Flowers Timelapse - how I did it...

January 2013
I've been recieving many questions about how I did my timelapse video that I posted on Vimeo and YouTube at the beginning of this year (2013), so I made this page with more information and photos from "behind the scenes" :)

The whole setup was very simple, I didn't have much time and resources to build anything special. I just wanted to try it,
so all I used were just things I had at home, some photography knowledge and equipment and a common sense :)

The most important thing you need is a place that you can insulate from a daylight (in particular from the change of light, you need to keep the light constant all the time). So I found a corner with a cabinet in my living room. I emptied that cabinet, attached a black cloth to the back of it, white boards to the top and one side and shiny silver foil to the other side (boths for light reflection). The flower was in the middle, tripod was in front of it and then the whole setup was covered with another black or dark cloth to (almost ;) completely insulate it from any light in the room.

As the light source I used two LED lamps. There was no special reason for using those, just two lamps I had at home, they have low power consumption and don't heat too much. No need to care about the color, always shoot in RAW and fix your white balance in postprocess. I tried not to point the lamps directly at the flower, to make the light more diffused I used reflection (any diffuser would work probably even better)

I was shooting the flowers that I had at home or from my mother's garden. Visit your local flower shop and ask for a flower that bloom fast.

What I used:

Camera: Canon 5D Mark II with 24-105L
(and several times 17-40L when my 24-105L was broken)

Remote Control (Intervalometer): JJC TM Series (TM-A for my camera)

AC Adapter kit (External power): The camera should be on external power, it is not comfortable to do it on battery (as I found out after getting up at night checking if the battery is still ok :) And changing it on the tripod while trying not to move with the camera wasn't easy as well). I used an unoriginal adapter kit that I bought from a local store for about $65 (the original one for 5D MkII ACK-E6) (cheap one on Amazon)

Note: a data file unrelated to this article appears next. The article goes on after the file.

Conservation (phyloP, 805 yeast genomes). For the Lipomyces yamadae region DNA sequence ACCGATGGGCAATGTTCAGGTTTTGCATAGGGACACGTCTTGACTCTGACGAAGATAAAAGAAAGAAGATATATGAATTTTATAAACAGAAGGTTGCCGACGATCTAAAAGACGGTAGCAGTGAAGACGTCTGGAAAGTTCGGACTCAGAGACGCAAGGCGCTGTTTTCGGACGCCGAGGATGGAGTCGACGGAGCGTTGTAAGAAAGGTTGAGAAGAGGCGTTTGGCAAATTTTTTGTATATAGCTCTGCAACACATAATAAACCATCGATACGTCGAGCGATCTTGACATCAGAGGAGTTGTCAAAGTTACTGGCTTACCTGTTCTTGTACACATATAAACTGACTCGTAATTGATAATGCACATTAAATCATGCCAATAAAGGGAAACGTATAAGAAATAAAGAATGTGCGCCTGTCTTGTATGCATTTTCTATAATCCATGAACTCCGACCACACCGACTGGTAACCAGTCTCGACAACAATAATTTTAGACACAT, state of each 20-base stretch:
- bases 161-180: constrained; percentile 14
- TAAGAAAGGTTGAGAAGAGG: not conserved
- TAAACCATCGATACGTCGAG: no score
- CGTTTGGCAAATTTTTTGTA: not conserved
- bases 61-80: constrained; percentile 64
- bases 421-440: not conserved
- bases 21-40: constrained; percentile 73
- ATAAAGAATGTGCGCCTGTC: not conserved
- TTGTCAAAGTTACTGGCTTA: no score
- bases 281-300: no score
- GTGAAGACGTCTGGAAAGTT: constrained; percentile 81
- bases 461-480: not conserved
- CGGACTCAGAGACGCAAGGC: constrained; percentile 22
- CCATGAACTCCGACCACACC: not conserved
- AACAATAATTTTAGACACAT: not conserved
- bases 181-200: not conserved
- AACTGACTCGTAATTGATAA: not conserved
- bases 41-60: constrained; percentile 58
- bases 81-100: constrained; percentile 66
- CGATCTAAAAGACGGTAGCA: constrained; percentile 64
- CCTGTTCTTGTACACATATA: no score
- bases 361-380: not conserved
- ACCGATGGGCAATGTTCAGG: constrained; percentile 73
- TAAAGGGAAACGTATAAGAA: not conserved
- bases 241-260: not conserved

2 LED Lamps: just two lamps that I found at home.
White board and silver foil for reflecting and difffusing the light, black cloth, some clips and of course a tripod (the black Vanguard tripod that you see on the pictures lying on the floor)

My camera setting

Camera on manual mode, f14-f16, time about 1/6s, ISO 640, WB manual (corrected later in CameraRaw) - lower ISO and shorter time would be definitely better, those LED lamps just weren't strong enough
Focus usually about 50mm (do not zoom in too much to have large depth of field, also the flowers can move and get out of focus if the depth of field is small)


First you need to know how long it takes the flower to bloom, it can be few hours or few days and the time between photos can be from about 40sec to 10 or more minutes.
Then think about how long the footage should be (I was trying to make each footage about 7-12 seconds), and then just take a calculator and do the math :)
For example - 10 seconds video at 30 frames per second, that means you need 300 frames (photos), if it takes 20 hours for the flower to bloom, your interval is about 4 minutes

flowers from the movie:

Lily - I started to take pictures of this lily at 0:36 on 6 July and the last photo was taken on the same day at 21:18 (9:18 PM)
interval between photos was 6 minutes and I took 208 pictures.

Zygocactus - shooting whole day, started at 8:20, ended 0:50 - 661 photos, interval 90 seconds

Gardenia - started March 17 at 4:41, ended March 18 at 14:48 - 217 photos, interval 9 minutes

Amaryllis - started July 18 at 16:20, ended July 19 at 15:12 - 163 photos, interval 6 minutes, later adjusted to 10 minutes

Gladiola - shooting for 2 days and 2 hours - started August 11 at 21:57, ended August 14 at 00:17
interval 10 minutes, 303 photos

Another lily - shooting started July 9 at 21:34, ended July 11 at 16:00 - however it took it two days to open, so I started with
the 8 min interval and then slowed down to 20 min, 179 photos